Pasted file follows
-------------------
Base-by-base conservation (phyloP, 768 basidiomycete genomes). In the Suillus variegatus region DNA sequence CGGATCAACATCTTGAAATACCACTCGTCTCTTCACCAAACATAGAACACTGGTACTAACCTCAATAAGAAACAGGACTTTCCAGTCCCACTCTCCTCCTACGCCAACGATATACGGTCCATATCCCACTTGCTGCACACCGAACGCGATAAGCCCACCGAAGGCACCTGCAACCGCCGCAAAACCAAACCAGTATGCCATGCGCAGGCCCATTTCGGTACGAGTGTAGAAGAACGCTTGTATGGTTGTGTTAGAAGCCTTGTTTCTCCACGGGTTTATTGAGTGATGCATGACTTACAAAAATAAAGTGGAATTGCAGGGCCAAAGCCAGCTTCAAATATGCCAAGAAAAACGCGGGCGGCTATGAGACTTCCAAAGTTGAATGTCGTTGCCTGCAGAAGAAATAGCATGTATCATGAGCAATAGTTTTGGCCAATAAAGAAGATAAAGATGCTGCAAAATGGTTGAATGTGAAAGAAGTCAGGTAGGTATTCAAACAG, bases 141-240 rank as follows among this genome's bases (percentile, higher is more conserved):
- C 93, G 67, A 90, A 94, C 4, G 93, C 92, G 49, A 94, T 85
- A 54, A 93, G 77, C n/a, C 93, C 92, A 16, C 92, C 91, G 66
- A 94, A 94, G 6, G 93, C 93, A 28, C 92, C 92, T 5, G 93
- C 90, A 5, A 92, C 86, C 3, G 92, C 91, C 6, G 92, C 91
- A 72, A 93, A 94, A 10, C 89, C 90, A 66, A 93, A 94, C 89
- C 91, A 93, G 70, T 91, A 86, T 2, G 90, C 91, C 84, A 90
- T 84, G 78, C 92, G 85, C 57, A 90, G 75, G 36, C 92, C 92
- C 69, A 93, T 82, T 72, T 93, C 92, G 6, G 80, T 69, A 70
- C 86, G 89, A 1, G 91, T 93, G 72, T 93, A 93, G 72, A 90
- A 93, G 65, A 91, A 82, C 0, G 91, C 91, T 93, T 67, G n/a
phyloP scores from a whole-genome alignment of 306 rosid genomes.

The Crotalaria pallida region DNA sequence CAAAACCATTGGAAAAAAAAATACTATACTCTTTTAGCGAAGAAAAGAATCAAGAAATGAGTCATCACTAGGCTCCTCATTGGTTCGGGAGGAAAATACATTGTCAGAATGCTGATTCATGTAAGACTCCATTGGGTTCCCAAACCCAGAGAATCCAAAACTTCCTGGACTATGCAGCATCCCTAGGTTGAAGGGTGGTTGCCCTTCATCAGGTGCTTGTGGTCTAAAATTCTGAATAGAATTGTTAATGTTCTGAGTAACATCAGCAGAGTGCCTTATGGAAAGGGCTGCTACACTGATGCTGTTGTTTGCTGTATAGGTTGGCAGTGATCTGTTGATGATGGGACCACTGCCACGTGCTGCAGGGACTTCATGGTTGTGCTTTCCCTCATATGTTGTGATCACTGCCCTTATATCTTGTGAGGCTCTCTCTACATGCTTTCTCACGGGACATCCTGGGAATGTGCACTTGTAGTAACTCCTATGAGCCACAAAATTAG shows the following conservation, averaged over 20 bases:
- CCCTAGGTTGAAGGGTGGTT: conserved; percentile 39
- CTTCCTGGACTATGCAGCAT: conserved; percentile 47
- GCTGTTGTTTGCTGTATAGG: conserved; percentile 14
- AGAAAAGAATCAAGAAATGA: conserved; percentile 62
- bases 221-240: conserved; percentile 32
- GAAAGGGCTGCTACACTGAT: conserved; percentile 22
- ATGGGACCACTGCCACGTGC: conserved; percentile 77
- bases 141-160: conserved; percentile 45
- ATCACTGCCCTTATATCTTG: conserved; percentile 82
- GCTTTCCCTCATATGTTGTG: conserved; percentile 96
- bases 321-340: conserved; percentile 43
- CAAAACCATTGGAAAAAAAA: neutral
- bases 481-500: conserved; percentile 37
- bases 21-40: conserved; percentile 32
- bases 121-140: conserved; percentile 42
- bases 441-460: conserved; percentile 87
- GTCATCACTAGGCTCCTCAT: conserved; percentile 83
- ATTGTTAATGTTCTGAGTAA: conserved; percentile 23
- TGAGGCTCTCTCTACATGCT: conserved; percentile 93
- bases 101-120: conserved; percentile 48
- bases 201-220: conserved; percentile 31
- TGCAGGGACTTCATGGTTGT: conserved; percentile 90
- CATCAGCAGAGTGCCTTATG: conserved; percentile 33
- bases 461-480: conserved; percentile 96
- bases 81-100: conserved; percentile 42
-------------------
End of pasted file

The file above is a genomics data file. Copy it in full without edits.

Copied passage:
Base-by-base conservation (phyloP, 768 basidiomycete genomes). In the Suillus variegatus region DNA sequence CGGATCAACATCTTGAAATACCACTCGTCTCTTCACCAAACATAGAACACTGGTACTAACCTCAATAAGAAACAGGACTTTCCAGTCCCACTCTCCTCCTACGCCAACGATATACGGTCCATATCCCACTTGCTGCACACCGAACGCGATAAGCCCACCGAAGGCACCTGCAACCGCCGCAAAACCAAACCAGTATGCCATGCGCAGGCCCATTTCGGTACGAGTGTAGAAGAACGCTTGTATGGTTGTGTTAGAAGCCTTGTTTCTCCACGGGTTTATTGAGTGATGCATGACTTACAAAAATAAAGTGGAATTGCAGGGCCAAAGCCAGCTTCAAATATGCCAAGAAAAACGCGGGCGGCTATGAGACTTCCAAAGTTGAATGTCGTTGCCTGCAGAAGAAATAGCATGTATCATGAGCAATAGTTTTGGCCAATAAAGAAGATAAAGATGCTGCAAAATGGTTGAATGTGAAAGAAGTCAGGTAGGTATTCAAACAG, bases 141-240 rank as follows among this genome's bases (percentile, higher is more conserved):
- C 93, G 67, A 90, A 94, C 4, G 93, C 92, G 49, A 94, T 85
- A 54, A 93, G 77, C n/a, C 93, C 92, A 16, C 92, C 91, G 66
- A 94, A 94, G 6, G 93, C 93, A 28, C 92, C 92, T 5, G 93
- C 90, A 5, A 92, C 86, C 3, G 92, C 91, C 6, G 92, C 91
- A 72, A 93, A 94, A 10, C 89, C 90, A 66, A 93, A 94, C 89
- C 91, A 93, G 70, T 91, A 86, T 2, G 90, C 91, C 84, A 90
- T 84, G 78, C 92, G 85, C 57, A 90, G 75, G 36, C 92, C 92
- C 69, A 93, T 82, T 72, T 93, C 92, G 6, G 80, T 69, A 70
- C 86, G 89, A 1, G 91, T 93, G 72, T 93, A 93, G 72, A 90
- A 93, G 65, A 91, A 82, C 0, G 91, C 91, T 93, T 67, G n/a
phyloP scores from a whole-genome alignment of 306 rosid genomes.

The Crotalaria pallida region DNA sequence CAAAACCATTGGAAAAAAAAATACTATACTCTTTTAGCGAAGAAAAGAATCAAGAAATGAGTCATCACTAGGCTCCTCATTGGTTCGGGAGGAAAATACATTGTCAGAATGCTGATTCATGTAAGACTCCATTGGGTTCCCAAACCCAGAGAATCCAAAACTTCCTGGACTATGCAGCATCCCTAGGTTGAAGGGTGGTTGCCCTTCATCAGGTGCTTGTGGTCTAAAATTCTGAATAGAATTGTTAATGTTCTGAGTAACATCAGCAGAGTGCCTTATGGAAAGGGCTGCTACACTGATGCTGTTGTTTGCTGTATAGGTTGGCAGTGATCTGTTGATGATGGGACCACTGCCACGTGCTGCAGGGACTTCATGGTTGTGCTTTCCCTCATATGTTGTGATCACTGCCCTTATATCTTGTGAGGCTCTCTCTACATGCTTTCTCACGGGACATCCTGGGAATGTGCACTTGTAGTAACTCCTATGAGCCACAAAATTAG shows the following conservation, averaged over 20 bases:
- CCCTAGGTTGAAGGGTGGTT: conserved; percentile 39
- CTTCCTGGACTATGCAGCAT: conserved; percentile 47
- GCTGTTGTTTGCTGTATAGG: conserved; percentile 14
- AGAAAAGAATCAAGAAATGA: conserved; percentile 62
- bases 221-240: conserved; percentile 32
- GAAAGGGCTGCTACACTGAT: conserved; percentile 22
- ATGGGACCACTGCCACGTGC: conserved; percentile 77
- bases 141-160: conserved; percentile 45
- ATCACTGCCCTTATATCTTG: conserved; percentile 82
- GCTTTCCCTCATATGTTGTG: conserved; percentile 96
- bases 321-340: conserved; percentile 43
- CAAAACCATTGGAAAAAAAA: neutral
- bases 481-500: conserved; percentile 37
- bases 21-40: conserved; percentile 32
- bases 121-140: conserved; percentile 42
- bases 441-460: conserved; percentile 87
- GTCATCACTAGGCTCCTCAT: conserved; percentile 83
- ATTGTTAATGTTCTGAGTAA: conserved; percentile 23
- TGAGGCTCTCTCTACATGCT: conserved; percentile 93
- bases 101-120: conserved; percentile 48
- bases 201-220: conserved; percentile 31
- TGCAGGGACTTCATGGTTGT: conserved; percentile 90
- CATCAGCAGAGTGCCTTATG: conserved; percentile 33
- bases 461-480: conserved; percentile 96
- bases 81-100: conserved; percentile 42